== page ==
It’s Time to Go and Grow

There is something amusing about growing sweet corn in the city, or at least, attempting to. Haha! It feels weird, challenging, and fulfilling at the same time. Since the summer of 2015, I have tried to grow corn in our container bed three times. The first time produced the best results, the second time became a bit of a struggle because of the stormy weather, and the most recent one was, well… a product of grace.


I say this because I was not intentional in giving the seedlings organic fertilizer during its first month. So, when I finally gave the plants fertilizer, they grew fast! They grew so fast that the pollens were produced before the ear of the corn. In a normal cycle, the ear of corn and its hair must appear first, so that when the pollens appear, the hair can be pollinated.

It was very unusual of me because most of the time, I give my best efforts whenever I grow my plants. Just a few days ago, honestly, I was expecting only 10 kernels on each ear of corn, but by God’s grace, He allowed them to grow more. Whew! Although, the ears did not fully develop as you will notice in the photos below. This is obviously a consequence of my earlier actions.


Thankfully, in the Philippines, it is still a good time to start new corn seedlings since the next few months would not be as rainy as the previous ones. With this, I’ll be planting five more seeds this December and hopefully, by March 2018, plump ears of corn will be ready for harvest. Just so I can be accountable to you, this time, I will not be lazy or forget to fertilize during its early stages. I just purchased a sack of chicken manure for my plants. So, really, I have no excuses. But, if you remember, please remind me in the coming weeks? Haha!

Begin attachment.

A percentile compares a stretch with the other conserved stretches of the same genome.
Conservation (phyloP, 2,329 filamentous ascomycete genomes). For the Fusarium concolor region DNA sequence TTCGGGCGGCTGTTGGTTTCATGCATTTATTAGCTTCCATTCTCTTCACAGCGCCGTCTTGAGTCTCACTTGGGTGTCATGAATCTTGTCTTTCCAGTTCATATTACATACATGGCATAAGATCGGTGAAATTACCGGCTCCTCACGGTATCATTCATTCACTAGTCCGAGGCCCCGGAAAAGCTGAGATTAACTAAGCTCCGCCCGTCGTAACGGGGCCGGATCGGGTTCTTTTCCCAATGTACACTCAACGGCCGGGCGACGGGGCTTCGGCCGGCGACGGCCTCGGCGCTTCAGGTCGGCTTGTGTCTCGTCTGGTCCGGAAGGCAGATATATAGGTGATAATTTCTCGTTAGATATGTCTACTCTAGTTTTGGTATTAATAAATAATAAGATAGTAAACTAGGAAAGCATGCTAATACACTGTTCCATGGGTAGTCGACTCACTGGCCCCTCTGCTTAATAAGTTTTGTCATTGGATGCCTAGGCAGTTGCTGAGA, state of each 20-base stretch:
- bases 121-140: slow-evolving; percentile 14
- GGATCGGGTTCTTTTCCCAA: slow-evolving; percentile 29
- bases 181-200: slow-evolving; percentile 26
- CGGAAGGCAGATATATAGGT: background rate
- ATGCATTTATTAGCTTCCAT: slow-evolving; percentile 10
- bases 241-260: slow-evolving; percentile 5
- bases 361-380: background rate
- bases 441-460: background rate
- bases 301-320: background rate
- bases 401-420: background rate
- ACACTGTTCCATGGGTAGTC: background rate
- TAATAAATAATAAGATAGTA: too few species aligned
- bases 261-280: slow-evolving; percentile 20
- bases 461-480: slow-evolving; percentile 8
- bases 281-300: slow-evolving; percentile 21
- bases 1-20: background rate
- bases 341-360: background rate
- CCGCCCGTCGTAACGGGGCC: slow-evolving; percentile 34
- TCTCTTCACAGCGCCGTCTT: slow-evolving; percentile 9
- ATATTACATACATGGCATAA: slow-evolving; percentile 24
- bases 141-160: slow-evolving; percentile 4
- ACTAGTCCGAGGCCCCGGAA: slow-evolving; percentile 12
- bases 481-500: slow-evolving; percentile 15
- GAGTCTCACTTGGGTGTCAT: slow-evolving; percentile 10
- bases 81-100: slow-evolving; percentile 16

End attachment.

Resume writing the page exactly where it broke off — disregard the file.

In a way, it was a humbling experience for me to grow corn for the third time. I know that this is just one of my hobbies, but it does teach me to become more responsible and proactive with my actions. Gardening, through the years, has helped me appreciate the importance of patience and hope because it does take time and faith to wait and believe that the plants will grow and bear fruit. However, I am reminded that producing the results that I hope for would not happen if I sit and wait for things to unfold. I still need to be intentional in doing my part and in learning from my shortcomings.

Okay, Nic. You can do this! It’s time to go… and grow!


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